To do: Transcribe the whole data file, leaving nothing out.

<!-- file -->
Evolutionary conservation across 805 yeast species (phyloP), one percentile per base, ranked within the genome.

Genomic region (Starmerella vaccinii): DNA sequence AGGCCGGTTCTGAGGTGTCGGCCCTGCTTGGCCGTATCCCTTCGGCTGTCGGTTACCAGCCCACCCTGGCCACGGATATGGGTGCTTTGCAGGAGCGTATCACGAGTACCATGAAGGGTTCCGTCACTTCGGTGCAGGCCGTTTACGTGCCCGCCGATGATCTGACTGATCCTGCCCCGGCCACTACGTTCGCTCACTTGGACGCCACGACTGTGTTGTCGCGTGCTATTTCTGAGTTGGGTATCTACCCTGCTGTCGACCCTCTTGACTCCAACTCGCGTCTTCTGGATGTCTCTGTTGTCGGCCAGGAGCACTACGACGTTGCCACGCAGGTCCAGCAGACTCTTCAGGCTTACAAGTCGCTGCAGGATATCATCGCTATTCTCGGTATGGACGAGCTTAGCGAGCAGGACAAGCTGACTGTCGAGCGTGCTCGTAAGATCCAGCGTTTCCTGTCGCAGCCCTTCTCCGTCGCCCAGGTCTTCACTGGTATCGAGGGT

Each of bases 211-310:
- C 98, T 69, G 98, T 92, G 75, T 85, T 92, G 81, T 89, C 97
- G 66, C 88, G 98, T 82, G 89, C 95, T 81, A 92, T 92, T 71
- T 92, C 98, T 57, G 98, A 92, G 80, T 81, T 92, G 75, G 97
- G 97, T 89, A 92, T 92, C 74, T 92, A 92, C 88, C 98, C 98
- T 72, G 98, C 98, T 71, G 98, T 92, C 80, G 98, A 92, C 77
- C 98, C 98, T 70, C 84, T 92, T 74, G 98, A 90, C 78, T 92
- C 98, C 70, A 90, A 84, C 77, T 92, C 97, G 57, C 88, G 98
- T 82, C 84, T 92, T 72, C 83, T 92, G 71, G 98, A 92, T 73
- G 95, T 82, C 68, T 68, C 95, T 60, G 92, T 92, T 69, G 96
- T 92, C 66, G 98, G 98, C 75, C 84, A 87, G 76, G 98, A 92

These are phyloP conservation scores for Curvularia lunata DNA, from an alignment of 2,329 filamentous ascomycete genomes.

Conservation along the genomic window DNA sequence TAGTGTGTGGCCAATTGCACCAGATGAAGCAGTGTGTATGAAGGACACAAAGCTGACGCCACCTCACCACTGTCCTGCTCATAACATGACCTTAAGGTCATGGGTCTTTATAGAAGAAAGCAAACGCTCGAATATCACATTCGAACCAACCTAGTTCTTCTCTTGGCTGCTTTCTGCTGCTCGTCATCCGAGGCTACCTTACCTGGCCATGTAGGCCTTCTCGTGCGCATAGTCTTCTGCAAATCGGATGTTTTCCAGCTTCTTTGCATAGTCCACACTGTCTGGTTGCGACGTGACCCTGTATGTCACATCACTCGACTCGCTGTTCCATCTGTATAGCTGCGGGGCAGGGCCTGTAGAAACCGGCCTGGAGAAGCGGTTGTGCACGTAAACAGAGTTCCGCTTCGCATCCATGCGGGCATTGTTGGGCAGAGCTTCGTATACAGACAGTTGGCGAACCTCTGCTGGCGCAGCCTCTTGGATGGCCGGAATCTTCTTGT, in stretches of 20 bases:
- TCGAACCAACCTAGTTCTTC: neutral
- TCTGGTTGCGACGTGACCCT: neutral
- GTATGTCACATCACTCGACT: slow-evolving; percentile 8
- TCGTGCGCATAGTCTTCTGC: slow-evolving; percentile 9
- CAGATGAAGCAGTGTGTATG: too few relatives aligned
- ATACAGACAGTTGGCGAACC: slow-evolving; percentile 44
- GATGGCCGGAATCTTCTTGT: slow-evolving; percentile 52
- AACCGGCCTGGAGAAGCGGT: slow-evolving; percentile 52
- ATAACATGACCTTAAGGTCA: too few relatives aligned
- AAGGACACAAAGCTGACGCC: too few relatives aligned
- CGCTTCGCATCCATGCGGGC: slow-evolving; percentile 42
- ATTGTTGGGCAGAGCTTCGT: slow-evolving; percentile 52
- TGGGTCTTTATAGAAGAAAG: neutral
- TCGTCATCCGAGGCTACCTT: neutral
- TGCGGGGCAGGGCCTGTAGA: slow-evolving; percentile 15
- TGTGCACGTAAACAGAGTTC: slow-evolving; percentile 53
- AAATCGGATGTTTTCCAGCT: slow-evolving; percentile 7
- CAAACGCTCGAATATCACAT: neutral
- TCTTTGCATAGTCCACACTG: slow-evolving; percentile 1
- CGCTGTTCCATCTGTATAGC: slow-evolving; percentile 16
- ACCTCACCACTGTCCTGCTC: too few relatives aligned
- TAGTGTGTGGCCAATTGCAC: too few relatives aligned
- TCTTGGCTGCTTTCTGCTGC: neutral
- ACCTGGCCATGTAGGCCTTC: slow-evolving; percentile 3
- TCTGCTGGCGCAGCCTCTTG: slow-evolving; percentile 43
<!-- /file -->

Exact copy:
Evolutionary conservation across 805 yeast species (phyloP), one percentile per base, ranked within the genome.

Genomic region (Starmerella vaccinii): DNA sequence AGGCCGGTTCTGAGGTGTCGGCCCTGCTTGGCCGTATCCCTTCGGCTGTCGGTTACCAGCCCACCCTGGCCACGGATATGGGTGCTTTGCAGGAGCGTATCACGAGTACCATGAAGGGTTCCGTCACTTCGGTGCAGGCCGTTTACGTGCCCGCCGATGATCTGACTGATCCTGCCCCGGCCACTACGTTCGCTCACTTGGACGCCACGACTGTGTTGTCGCGTGCTATTTCTGAGTTGGGTATCTACCCTGCTGTCGACCCTCTTGACTCCAACTCGCGTCTTCTGGATGTCTCTGTTGTCGGCCAGGAGCACTACGACGTTGCCACGCAGGTCCAGCAGACTCTTCAGGCTTACAAGTCGCTGCAGGATATCATCGCTATTCTCGGTATGGACGAGCTTAGCGAGCAGGACAAGCTGACTGTCGAGCGTGCTCGTAAGATCCAGCGTTTCCTGTCGCAGCCCTTCTCCGTCGCCCAGGTCTTCACTGGTATCGAGGGT

Each of bases 211-310:
- C 98, T 69, G 98, T 92, G 75, T 85, T 92, G 81, T 89, C 97
- G 66, C 88, G 98, T 82, G 89, C 95, T 81, A 92, T 92, T 71
- T 92, C 98, T 57, G 98, A 92, G 80, T 81, T 92, G 75, G 97
- G 97, T 89, A 92, T 92, C 74, T 92, A 92, C 88, C 98, C 98
- T 72, G 98, C 98, T 71, G 98, T 92, C 80, G 98, A 92, C 77
- C 98, C 98, T 70, C 84, T 92, T 74, G 98, A 90, C 78, T 92
- C 98, C 70, A 90, A 84, C 77, T 92, C 97, G 57, C 88, G 98
- T 82, C 84, T 92, T 72, C 83, T 92, G 71, G 98, A 92, T 73
- G 95, T 82, C 68, T 68, C 95, T 60, G 92, T 92, T 69, G 96
- T 92, C 66, G 98, G 98, C 75, C 84, A 87, G 76, G 98, A 92

These are phyloP conservation scores for Curvularia lunata DNA, from an alignment of 2,329 filamentous ascomycete genomes.

Conservation along the genomic window DNA sequence TAGTGTGTGGCCAATTGCACCAGATGAAGCAGTGTGTATGAAGGACACAAAGCTGACGCCACCTCACCACTGTCCTGCTCATAACATGACCTTAAGGTCATGGGTCTTTATAGAAGAAAGCAAACGCTCGAATATCACATTCGAACCAACCTAGTTCTTCTCTTGGCTGCTTTCTGCTGCTCGTCATCCGAGGCTACCTTACCTGGCCATGTAGGCCTTCTCGTGCGCATAGTCTTCTGCAAATCGGATGTTTTCCAGCTTCTTTGCATAGTCCACACTGTCTGGTTGCGACGTGACCCTGTATGTCACATCACTCGACTCGCTGTTCCATCTGTATAGCTGCGGGGCAGGGCCTGTAGAAACCGGCCTGGAGAAGCGGTTGTGCACGTAAACAGAGTTCCGCTTCGCATCCATGCGGGCATTGTTGGGCAGAGCTTCGTATACAGACAGTTGGCGAACCTCTGCTGGCGCAGCCTCTTGGATGGCCGGAATCTTCTTGT, in stretches of 20 bases:
- TCGAACCAACCTAGTTCTTC: neutral
- TCTGGTTGCGACGTGACCCT: neutral
- GTATGTCACATCACTCGACT: slow-evolving; percentile 8
- TCGTGCGCATAGTCTTCTGC: slow-evolving; percentile 9
- CAGATGAAGCAGTGTGTATG: too few relatives aligned
- ATACAGACAGTTGGCGAACC: slow-evolving; percentile 44
- GATGGCCGGAATCTTCTTGT: slow-evolving; percentile 52
- AACCGGCCTGGAGAAGCGGT: slow-evolving; percentile 52
- ATAACATGACCTTAAGGTCA: too few relatives aligned
- AAGGACACAAAGCTGACGCC: too few relatives aligned
- CGCTTCGCATCCATGCGGGC: slow-evolving; percentile 42
- ATTGTTGGGCAGAGCTTCGT: slow-evolving; percentile 52
- TGGGTCTTTATAGAAGAAAG: neutral
- TCGTCATCCGAGGCTACCTT: neutral
- TGCGGGGCAGGGCCTGTAGA: slow-evolving; percentile 15
- TGTGCACGTAAACAGAGTTC: slow-evolving; percentile 53
- AAATCGGATGTTTTCCAGCT: slow-evolving; percentile 7
- CAAACGCTCGAATATCACAT: neutral
- TCTTTGCATAGTCCACACTG: slow-evolving; percentile 1
- CGCTGTTCCATCTGTATAGC: slow-evolving; percentile 16
- ACCTCACCACTGTCCTGCTC: too few relatives aligned
- TAGTGTGTGGCCAATTGCAC: too few relatives aligned
- TCTTGGCTGCTTTCTGCTGC: neutral
- ACCTGGCCATGTAGGCCTTC: slow-evolving; percentile 3
- TCTGCTGGCGCAGCCTCTTG: slow-evolving; percentile 43